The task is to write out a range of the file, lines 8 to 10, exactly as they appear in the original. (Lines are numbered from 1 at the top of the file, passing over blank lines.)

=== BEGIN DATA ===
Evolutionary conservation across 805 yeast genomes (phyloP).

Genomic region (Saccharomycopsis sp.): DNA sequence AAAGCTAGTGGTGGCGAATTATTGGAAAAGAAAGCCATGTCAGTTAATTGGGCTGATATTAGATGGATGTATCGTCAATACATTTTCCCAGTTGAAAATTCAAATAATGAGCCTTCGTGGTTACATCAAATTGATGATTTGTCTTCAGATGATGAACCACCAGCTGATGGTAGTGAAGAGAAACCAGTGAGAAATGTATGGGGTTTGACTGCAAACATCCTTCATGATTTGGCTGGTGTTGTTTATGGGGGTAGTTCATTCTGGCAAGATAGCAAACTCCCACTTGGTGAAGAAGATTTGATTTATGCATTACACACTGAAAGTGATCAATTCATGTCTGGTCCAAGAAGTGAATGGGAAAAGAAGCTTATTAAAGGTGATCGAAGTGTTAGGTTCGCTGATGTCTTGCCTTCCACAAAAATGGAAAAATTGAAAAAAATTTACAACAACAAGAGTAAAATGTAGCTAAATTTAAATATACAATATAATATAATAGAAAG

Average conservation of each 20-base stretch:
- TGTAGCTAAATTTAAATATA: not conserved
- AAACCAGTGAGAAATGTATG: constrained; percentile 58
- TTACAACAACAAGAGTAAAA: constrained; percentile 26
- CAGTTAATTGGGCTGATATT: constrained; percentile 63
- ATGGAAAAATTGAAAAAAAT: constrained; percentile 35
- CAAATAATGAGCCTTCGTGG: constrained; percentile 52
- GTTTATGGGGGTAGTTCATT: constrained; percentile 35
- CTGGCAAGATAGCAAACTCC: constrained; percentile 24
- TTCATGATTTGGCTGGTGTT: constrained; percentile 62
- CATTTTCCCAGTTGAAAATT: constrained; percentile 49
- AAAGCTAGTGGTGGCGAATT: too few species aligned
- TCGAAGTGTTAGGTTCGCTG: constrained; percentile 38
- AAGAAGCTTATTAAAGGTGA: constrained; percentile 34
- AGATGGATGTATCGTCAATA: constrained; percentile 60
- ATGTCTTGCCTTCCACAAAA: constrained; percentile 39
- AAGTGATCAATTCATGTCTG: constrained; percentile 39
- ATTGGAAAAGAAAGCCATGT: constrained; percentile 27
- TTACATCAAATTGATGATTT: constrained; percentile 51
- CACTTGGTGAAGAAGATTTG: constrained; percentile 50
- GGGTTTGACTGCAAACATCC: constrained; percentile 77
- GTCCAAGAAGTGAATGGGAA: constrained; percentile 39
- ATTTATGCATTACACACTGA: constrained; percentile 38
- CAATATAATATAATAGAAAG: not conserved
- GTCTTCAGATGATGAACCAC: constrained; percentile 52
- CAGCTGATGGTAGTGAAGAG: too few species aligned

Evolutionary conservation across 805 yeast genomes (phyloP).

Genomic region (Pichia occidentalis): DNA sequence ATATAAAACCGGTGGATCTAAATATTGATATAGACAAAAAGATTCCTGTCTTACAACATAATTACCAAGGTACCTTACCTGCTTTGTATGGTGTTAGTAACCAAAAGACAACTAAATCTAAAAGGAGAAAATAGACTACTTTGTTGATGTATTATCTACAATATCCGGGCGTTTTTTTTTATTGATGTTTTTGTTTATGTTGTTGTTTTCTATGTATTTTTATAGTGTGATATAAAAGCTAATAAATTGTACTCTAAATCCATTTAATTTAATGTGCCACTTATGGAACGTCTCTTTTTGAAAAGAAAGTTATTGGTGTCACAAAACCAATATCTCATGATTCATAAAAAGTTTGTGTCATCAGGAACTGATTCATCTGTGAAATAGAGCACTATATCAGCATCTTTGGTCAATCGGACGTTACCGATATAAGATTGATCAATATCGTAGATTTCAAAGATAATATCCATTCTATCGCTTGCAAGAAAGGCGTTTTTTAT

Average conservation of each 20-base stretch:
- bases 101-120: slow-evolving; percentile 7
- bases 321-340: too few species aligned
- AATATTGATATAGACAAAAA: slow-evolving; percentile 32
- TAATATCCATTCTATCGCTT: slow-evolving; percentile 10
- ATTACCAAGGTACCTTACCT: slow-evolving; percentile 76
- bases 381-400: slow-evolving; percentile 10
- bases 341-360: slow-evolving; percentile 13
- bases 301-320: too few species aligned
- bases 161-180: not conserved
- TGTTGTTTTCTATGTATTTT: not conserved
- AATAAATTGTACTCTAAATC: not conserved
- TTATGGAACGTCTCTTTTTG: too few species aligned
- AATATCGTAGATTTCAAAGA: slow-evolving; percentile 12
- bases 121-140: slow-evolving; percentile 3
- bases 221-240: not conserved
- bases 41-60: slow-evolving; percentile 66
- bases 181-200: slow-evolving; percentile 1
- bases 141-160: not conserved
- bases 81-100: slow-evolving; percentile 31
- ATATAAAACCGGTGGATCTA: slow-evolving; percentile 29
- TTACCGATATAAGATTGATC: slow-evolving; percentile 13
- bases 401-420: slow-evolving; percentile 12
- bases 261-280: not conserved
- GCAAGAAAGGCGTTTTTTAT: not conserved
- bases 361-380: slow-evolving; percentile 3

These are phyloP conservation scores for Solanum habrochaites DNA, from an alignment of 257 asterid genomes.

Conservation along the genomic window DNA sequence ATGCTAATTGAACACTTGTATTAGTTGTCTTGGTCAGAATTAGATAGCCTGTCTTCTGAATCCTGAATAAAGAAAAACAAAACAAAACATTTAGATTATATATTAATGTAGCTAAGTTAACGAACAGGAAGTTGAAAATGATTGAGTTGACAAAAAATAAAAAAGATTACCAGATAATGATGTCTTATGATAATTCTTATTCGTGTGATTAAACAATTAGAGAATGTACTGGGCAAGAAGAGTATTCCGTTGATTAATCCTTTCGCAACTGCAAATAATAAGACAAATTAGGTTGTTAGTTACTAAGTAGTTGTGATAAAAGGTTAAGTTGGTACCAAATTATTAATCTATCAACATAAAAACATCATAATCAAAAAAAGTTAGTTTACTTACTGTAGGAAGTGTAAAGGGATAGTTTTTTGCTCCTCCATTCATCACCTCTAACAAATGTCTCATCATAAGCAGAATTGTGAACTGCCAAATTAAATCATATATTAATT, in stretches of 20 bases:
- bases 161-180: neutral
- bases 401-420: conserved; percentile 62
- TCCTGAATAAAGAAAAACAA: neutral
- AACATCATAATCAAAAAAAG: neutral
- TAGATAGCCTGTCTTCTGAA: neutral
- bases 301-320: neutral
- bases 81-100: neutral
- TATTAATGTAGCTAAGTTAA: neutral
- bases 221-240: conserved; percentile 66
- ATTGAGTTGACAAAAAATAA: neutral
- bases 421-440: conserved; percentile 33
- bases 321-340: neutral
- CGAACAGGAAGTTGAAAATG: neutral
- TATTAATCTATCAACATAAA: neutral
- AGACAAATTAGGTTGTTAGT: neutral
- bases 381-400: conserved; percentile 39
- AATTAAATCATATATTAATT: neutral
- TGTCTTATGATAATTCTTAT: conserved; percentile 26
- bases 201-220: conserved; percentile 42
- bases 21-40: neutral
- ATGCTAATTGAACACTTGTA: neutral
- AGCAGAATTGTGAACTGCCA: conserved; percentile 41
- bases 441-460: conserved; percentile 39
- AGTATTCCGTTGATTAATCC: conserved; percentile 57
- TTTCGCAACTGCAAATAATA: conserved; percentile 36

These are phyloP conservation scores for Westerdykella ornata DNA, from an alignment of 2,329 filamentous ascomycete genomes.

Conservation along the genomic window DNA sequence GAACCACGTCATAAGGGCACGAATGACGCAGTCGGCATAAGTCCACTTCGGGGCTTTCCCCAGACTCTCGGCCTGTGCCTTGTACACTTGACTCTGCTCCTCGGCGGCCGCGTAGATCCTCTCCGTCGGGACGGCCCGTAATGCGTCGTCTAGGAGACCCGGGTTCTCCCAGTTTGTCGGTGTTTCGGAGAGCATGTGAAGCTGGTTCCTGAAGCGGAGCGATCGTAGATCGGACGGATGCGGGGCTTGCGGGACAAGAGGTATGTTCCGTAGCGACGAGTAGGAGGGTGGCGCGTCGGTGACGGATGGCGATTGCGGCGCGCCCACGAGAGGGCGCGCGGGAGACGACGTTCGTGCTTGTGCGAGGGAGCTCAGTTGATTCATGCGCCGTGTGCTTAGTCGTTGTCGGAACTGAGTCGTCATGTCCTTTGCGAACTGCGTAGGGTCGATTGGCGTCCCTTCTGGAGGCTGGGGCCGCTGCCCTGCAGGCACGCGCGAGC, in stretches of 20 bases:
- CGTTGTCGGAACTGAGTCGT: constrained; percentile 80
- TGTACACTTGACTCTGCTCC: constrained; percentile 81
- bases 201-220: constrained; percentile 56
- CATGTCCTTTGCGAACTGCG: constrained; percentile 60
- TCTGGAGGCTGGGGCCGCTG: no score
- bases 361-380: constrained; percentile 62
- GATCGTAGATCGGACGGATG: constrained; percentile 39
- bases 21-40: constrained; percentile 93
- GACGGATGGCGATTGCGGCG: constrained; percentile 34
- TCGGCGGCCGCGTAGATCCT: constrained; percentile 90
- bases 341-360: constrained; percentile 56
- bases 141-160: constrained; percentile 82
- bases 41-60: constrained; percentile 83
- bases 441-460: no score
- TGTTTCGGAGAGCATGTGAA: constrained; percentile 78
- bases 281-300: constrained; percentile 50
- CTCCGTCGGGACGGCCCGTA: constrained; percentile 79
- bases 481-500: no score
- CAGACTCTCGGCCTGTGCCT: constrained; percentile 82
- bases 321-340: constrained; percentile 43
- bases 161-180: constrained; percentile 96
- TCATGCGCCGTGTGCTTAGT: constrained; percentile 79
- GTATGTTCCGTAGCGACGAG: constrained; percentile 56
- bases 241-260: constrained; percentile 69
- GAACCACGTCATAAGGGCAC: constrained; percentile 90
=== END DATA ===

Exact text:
- ATGGAAAAATTGAAAAAAAT: constrained; percentile 35
- CAAATAATGAGCCTTCGTGG: constrained; percentile 52
- GTTTATGGGGGTAGTTCATT: constrained; percentile 35